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RE: ** chained rows fixing

From: Mark W. Farnham <>
Date: Sat, 24 Sep 2005 10:48:22 -0400
Message-ID: <>


Amazing! I had no idea that 85 percent free would magically shrink rows larger than the usable space in a single block!

A Joshi:

I hope you've done the usual analysis that your exercise is actually worthwhile, and of course if you are truly generating chained rows less than the usable length of a block size on a recurrent basis causing you a significant cost in transaction times in continued row fetching, then a little extra engineering to prevent future problems may be in order.

Typically, but not always, rows tend grow in length early in their existence. Then, either as details are filled in, some status changes, or they simply age out of interest, the row length stabilizes. Some rows, of course, are "born" full length, and some may be continually changing in length forever.

Enabling row movement by status or age and keeping a relatively high pctfree (or small allowed number of rows per block) in partitions that are subject to rows of changing row length may be helpful to you.

There are any number of schemes for engineering this, and which particular scheme is optimal for you will depend on the cost of implementation versus the savings due to fewer continued row fetches (and possibly the potential storage and table scan efficiency if "can't change in length any more" rows are in high density and potentially compressed partitions versus partitions of low density housing rows likely to be dynamic in length.)

Eliminating the practice of building row skeletons in bulk inserts followed by "filling in the blanks" may also be helpful in preventing row chaining in the first place. If the architecture of your applications requires such skeleton row insertion, you *may* benefit from using default value strings that are easily searched to pad the original insert to something like the 75th percentile of column length for mature rows (or 100% if the mature row column length is a constant).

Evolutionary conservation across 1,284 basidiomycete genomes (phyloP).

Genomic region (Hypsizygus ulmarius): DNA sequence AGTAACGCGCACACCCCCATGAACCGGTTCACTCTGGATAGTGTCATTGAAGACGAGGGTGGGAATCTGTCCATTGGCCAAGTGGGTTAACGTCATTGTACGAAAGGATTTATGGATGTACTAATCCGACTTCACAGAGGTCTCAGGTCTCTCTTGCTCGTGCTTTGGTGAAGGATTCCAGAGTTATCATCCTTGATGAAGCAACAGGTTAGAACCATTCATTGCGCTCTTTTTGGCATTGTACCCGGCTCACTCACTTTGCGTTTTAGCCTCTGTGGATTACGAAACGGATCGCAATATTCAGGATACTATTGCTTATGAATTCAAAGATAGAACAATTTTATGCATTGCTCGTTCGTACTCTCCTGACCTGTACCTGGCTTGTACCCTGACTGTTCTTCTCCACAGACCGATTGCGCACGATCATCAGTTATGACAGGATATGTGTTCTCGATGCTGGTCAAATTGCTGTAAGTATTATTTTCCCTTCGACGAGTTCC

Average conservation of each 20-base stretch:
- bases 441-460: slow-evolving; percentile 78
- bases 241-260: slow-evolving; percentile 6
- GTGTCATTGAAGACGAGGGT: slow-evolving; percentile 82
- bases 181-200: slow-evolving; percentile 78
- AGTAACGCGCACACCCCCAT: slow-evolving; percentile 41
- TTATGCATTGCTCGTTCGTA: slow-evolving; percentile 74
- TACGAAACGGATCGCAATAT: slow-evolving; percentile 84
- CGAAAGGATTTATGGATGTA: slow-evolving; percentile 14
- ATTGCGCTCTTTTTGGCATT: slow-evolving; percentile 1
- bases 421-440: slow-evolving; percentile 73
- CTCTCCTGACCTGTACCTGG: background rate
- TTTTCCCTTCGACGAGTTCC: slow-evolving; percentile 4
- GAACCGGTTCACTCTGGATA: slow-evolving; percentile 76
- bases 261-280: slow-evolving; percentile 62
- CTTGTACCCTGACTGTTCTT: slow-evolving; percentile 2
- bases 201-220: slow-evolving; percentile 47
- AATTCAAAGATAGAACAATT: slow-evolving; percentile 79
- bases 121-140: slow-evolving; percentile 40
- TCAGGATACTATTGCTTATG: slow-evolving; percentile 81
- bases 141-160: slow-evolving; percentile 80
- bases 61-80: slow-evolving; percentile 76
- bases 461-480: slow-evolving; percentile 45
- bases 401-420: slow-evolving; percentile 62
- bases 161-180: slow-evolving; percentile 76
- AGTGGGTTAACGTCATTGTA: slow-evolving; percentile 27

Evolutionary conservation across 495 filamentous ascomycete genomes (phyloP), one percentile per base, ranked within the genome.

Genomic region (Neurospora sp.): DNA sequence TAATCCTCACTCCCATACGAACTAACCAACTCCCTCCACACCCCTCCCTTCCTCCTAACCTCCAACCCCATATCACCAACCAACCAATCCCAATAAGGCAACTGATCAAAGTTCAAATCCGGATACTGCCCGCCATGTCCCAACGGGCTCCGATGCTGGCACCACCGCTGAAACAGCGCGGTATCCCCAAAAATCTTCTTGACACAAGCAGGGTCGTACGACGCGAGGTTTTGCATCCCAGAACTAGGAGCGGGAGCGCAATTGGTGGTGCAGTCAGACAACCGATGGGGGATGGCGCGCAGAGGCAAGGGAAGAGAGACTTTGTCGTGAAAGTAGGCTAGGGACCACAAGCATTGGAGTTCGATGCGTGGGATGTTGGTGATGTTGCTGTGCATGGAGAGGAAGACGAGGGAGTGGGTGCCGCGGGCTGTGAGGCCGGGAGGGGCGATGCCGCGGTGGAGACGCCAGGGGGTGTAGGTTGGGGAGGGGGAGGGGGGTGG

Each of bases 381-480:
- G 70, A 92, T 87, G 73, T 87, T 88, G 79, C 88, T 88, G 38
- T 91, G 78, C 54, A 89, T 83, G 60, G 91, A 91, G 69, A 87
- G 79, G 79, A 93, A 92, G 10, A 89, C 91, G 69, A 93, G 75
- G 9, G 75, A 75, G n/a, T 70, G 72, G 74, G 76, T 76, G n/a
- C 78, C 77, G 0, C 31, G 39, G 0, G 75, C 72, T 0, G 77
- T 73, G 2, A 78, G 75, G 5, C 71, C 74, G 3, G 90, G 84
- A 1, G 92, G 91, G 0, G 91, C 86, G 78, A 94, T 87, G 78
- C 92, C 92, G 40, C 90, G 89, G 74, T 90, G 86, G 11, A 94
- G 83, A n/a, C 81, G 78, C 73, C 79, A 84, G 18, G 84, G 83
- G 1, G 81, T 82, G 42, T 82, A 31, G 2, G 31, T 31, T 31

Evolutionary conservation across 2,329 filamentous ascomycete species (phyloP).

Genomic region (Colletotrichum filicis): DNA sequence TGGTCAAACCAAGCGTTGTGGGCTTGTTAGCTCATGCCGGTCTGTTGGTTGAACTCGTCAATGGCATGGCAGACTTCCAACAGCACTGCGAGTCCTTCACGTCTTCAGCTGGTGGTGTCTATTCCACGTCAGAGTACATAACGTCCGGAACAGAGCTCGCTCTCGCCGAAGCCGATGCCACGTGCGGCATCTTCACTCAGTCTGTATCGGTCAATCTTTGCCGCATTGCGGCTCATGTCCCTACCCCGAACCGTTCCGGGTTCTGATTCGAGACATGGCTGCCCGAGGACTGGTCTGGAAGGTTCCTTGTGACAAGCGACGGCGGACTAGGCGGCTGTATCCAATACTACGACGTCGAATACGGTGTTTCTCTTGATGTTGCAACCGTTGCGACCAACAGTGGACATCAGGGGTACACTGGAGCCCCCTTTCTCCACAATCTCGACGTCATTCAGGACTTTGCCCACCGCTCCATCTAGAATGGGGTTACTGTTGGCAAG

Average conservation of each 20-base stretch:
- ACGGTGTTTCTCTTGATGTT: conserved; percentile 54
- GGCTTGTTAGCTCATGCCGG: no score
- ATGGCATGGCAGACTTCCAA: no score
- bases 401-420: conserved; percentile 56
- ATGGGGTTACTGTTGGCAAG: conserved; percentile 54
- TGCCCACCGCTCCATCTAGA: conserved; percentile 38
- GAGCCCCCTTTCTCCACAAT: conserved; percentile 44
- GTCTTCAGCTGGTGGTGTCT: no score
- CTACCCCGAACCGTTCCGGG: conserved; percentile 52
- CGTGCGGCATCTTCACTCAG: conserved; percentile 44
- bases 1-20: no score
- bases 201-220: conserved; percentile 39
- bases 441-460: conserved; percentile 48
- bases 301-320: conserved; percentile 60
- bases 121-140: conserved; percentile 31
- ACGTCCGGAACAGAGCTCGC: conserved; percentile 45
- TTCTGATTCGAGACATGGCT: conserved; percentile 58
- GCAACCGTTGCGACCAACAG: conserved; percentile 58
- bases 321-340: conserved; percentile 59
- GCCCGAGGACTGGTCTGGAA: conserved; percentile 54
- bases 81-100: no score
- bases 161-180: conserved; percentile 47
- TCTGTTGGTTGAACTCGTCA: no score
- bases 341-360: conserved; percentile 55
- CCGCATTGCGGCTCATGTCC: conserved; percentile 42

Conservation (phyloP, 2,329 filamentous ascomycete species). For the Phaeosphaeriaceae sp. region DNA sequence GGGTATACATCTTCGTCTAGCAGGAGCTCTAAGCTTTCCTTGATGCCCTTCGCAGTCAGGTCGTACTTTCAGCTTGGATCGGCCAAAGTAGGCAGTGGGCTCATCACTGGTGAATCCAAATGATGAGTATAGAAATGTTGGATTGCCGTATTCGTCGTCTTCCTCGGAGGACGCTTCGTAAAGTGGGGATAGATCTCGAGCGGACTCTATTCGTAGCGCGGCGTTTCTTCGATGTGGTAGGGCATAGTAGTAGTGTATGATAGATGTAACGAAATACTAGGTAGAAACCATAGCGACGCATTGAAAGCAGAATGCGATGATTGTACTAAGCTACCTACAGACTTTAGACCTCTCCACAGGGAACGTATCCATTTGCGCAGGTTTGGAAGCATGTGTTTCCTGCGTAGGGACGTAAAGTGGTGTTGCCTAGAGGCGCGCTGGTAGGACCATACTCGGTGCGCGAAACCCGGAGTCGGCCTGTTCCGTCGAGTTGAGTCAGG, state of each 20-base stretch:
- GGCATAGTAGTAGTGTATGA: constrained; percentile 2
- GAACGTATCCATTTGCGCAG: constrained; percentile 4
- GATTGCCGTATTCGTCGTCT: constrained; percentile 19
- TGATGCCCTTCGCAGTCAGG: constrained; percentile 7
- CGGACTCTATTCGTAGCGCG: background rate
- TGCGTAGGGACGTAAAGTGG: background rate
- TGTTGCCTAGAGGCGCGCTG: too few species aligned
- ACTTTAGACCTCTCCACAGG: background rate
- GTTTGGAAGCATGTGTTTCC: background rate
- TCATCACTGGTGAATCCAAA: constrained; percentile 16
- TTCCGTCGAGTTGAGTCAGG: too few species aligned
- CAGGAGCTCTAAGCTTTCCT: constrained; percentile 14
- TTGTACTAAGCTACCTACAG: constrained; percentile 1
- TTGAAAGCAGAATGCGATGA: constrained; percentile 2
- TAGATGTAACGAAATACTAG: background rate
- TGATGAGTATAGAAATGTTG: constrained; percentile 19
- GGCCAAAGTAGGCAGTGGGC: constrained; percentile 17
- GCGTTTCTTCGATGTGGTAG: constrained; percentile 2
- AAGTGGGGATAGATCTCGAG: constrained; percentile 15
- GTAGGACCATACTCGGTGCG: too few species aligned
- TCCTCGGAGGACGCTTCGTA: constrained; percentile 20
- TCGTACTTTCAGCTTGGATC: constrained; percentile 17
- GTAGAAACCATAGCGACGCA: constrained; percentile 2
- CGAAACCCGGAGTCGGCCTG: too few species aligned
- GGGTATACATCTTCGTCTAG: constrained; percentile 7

Of course if your row chaining is due to rows longer than the block size, you might experiment with using a larger block size (with all due deference to the mantra that multiple block sizes in a database won't help performance, and understanding that that is often true.)


  -----Original Message-----
[]On Behalf Of Gogala, Mladen   Sent: Friday, September 23, 2005 3:08 PM   To: '';   Subject: RE: ** chained rows fixing

  Alter table AJOSHISTABLE rebuild tablespace system storage ( PCTFREE 85 PCTUSED 10);   That would guarantee that no chained rows will ever be found in this table.

  If anyone here is working for Seagate, Fujitsu or Maxtor, I will gladly accept your donations.


  Mladen Gogala

  Ext. 121


  From: A Joshi []   Sent: Friday, September 23, 2005 1:50 PM   To:
  Subject: ** chained rows fixing

  I plan to increase the pctfree to prevent chained rows in future. Is there any thing else I need to do. I assume a simple delete and insert will eliminate chained row. Do I need anything else. Can some provide a generic script for this. I have all the chained row in table chained_rows. Any other guidelines. Thanks. Help is appreciated.

-- Received on Sat Sep 24 2005 - 09:55:01 CDT

Original text of this message